As with many old customs, the exact origin of handfasting is the subject of some confusion. According to some historians, handfasting was used in medieval and early modern Scotland as a binding marriage of the “irregular” variety. In the medieval and early modern periods, there were two types of marriages in Scotland – “regular” and “irregular”. “Regular” marriages were typical Christian marriage ceremonies performed by a priest or other member of the clergy, while “irregular” marriages were performed in the absence of a member of the clergy. These “irregular” marriages still carried with them all the legality of the more “regular” ones, however. Historians believe that the allowance of “irregular” marriages in Scotland stemmed from the fact that many rural villages were either too small, poor, or isolated to support a priest, and that many of these rural villages only saw a member of the clergy a few times a year.
This is one interpretation of the origin of the handfasting tradition. Another possible explanation, if certain lay historians are to be believed, is that handfasting evolved as a sort of trial marriage as a response to the low birth rate in Scotland throughout much of the medieval period and before. According to this view, the couple was legally bound for a year and a day in the hope that a child would be conceived within that period. If, at the end of that period, no child had been conceived and both members of the couple expressed a desire to be separated, the couple was allowed to go their separate ways without suffering any legal complications. Both members of the couple were then free to search for a partner with whom they stood a chance of conceiving a child. This supposedly ensured that the birth rate stayed high enough for the population to either stay consistent or increase.
Regardless of what people believe regarding the origin of the handfasting tradition, there are several aspects of the ceremony itself that everyone can agree on. The most important and distinctive feature of the ceremony is that the couple is required to clasp right hands, and then their hands are bound together with a cord or ribbon. The couple will remain bound together in this manner until either the binding is consummated or twenty-four hours have past (whichever comes first). Conventional wisdom on the subject dictates that the couple is much better off if they simply get on with it, and a couple may be given private time after the ceremony for this purpose. This is, however, not a requirement, and is entirely dependent upon the beliefs and attitudes of the couple and any guests attending the ceremony.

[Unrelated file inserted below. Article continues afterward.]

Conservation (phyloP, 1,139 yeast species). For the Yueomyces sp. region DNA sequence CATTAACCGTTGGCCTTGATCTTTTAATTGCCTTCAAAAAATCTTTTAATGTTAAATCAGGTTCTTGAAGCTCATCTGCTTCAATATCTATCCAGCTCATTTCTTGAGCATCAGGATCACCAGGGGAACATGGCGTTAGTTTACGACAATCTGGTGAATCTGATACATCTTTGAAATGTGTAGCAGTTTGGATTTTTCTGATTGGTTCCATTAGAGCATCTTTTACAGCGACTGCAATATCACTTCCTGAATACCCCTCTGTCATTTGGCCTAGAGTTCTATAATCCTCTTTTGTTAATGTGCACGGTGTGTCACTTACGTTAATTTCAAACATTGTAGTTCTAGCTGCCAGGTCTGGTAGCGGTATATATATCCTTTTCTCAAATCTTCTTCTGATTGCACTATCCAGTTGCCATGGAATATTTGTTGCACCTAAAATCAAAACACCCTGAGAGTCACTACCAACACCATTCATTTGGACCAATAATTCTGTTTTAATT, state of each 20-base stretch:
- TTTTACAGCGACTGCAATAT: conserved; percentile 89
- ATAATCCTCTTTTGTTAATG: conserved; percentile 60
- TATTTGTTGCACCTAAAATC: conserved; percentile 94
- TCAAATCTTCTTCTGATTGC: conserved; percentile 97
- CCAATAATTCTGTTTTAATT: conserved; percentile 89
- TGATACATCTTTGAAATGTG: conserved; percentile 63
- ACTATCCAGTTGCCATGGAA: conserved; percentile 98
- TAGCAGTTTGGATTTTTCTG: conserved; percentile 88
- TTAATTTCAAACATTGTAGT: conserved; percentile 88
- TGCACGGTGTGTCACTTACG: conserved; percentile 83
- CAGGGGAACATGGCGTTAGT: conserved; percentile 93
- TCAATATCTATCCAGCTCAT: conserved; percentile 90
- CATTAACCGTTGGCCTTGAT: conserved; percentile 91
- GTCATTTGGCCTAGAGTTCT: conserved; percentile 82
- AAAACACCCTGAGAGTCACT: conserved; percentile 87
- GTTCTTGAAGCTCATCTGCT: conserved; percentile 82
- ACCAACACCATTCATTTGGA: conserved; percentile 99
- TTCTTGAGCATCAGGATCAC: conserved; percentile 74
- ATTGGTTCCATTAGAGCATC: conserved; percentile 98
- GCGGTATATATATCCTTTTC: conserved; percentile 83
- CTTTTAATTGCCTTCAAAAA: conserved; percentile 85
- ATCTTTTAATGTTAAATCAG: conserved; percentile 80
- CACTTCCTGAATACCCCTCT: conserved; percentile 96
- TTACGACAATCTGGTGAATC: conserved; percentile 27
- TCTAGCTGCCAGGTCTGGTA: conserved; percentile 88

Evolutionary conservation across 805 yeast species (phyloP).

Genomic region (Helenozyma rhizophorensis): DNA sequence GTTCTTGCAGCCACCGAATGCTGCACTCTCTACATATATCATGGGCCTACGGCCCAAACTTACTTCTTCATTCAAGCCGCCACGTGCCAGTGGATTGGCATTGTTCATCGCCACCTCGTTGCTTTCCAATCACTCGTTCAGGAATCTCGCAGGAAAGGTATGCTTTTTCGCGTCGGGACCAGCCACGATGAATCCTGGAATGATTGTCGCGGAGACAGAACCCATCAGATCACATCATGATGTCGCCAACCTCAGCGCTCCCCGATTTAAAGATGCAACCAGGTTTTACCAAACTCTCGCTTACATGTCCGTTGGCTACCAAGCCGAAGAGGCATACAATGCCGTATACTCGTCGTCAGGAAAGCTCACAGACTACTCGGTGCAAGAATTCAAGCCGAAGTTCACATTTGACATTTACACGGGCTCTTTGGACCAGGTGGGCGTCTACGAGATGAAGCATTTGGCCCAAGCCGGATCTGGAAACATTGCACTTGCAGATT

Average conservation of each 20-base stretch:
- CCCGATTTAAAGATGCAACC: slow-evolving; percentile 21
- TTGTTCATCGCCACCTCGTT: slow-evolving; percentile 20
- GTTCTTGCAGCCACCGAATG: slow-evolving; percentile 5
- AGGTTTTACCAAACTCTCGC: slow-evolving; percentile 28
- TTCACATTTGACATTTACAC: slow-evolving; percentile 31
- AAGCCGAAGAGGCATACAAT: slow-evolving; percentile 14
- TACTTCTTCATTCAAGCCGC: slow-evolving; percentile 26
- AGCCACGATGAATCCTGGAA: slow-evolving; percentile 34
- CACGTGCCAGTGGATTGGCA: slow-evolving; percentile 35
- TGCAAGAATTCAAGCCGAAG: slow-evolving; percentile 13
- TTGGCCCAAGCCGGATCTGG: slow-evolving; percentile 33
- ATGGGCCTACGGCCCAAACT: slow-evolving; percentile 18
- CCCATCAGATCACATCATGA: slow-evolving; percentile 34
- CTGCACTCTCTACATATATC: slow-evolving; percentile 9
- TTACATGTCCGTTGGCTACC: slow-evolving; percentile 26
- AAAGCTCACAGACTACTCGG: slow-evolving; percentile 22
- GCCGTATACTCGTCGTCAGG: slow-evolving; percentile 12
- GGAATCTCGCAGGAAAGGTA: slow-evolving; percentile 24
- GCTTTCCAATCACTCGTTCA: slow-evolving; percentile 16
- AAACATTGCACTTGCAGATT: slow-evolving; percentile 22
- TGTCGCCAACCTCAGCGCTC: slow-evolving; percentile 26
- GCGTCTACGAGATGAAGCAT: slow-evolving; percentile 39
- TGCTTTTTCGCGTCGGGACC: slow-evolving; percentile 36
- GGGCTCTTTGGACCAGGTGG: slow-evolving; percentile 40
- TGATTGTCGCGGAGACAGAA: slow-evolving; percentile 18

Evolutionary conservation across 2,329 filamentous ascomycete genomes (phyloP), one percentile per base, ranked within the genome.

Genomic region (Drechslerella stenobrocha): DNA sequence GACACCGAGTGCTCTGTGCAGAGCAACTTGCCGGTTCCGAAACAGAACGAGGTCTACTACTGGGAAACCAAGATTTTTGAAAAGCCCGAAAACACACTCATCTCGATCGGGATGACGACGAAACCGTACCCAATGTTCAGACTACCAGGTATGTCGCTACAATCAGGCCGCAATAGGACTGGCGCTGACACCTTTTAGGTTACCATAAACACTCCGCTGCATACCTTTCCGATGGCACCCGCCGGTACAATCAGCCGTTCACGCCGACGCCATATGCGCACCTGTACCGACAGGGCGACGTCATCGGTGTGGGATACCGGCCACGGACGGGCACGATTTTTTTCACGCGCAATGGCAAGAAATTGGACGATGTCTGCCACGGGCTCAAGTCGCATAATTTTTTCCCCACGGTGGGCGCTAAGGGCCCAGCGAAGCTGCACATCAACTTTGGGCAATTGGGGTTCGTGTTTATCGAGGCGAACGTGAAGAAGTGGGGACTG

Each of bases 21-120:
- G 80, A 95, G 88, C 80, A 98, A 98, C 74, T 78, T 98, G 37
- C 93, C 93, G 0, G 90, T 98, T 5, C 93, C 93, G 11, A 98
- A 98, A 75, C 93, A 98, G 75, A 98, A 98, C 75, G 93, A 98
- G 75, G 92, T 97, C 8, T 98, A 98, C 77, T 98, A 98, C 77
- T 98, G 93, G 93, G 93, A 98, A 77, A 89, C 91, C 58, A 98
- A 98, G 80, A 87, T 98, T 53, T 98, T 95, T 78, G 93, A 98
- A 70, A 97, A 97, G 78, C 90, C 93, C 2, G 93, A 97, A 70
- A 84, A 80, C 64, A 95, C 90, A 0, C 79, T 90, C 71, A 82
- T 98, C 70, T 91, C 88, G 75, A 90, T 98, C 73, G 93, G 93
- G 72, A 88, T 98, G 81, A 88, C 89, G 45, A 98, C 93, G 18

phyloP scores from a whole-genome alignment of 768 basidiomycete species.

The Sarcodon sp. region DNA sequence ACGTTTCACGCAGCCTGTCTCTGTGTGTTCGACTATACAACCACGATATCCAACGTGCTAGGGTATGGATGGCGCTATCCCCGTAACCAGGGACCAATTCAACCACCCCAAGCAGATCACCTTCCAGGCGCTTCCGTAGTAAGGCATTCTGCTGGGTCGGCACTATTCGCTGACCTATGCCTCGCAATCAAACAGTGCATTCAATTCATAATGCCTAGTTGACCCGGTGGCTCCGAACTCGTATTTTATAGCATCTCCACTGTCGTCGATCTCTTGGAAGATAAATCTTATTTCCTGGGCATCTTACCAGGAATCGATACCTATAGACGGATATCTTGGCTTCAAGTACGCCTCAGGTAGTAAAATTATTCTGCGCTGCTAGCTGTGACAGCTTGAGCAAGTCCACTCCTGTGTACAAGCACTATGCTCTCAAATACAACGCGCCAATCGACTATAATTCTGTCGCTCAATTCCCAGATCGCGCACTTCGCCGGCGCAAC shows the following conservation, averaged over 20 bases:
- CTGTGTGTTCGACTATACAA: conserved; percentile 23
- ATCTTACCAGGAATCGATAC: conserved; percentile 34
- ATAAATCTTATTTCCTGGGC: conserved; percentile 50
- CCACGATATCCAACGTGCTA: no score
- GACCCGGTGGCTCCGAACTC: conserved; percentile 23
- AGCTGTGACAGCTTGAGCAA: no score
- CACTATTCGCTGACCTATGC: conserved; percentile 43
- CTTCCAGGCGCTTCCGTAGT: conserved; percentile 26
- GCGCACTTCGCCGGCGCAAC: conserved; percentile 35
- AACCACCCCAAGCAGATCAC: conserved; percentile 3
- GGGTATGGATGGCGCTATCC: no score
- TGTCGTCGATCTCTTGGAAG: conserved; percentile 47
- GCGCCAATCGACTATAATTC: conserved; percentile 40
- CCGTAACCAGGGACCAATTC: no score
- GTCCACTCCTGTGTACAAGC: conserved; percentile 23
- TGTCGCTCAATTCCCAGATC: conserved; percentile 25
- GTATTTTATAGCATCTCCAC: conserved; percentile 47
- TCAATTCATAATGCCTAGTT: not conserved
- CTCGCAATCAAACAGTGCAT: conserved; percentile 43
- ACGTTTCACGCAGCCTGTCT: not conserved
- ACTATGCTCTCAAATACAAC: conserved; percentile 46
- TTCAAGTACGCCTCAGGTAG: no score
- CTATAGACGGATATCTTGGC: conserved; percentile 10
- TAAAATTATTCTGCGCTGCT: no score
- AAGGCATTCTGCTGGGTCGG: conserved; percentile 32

The ceremony itself shares a lot of structural similarities with a typical Judeo-Christian wedding ceremony, despite it being much shorter. There is the declaration of love, the exchange of vows, and the calling on a higher power (or powers, as the case may be) to bless the couple. If the couple being handfasted follows a Neopagan belief system, the individual conducting the ceremony will call upon the Lord and the Lady, the Divine Masculine and Feminine, to bless the couple’s union. In Neopagan handfasting ceremonies, there will also be references to the seasons and the turning of the year. Many Neopagan handfasting ceremonies take place on May Day, which coincides with Beltaine – the Neopagan fertility festival and celebration of spring. At the end of the ceremony, the couple may jump over a sword or a broom, much in the same vein as the breaking of the glass during a Jewish wedding.
Handfasting can be either a standalone ceremony, or incorporated into a more traditional wedding ceremony. It can also be used for different purposes, whether it is a trial marriage, an engagement, or a legal wedding. The unusual nature of the ceremony itself appeals to those who feel marginalized by more typical wedding ceremonies, and incorporating or using this tradition could be a good choice for same-sex couples. Due to its origin in Ireland and Scotland, handfasting might also appeal to couples interested in celebrating Irish or Scottish heritage.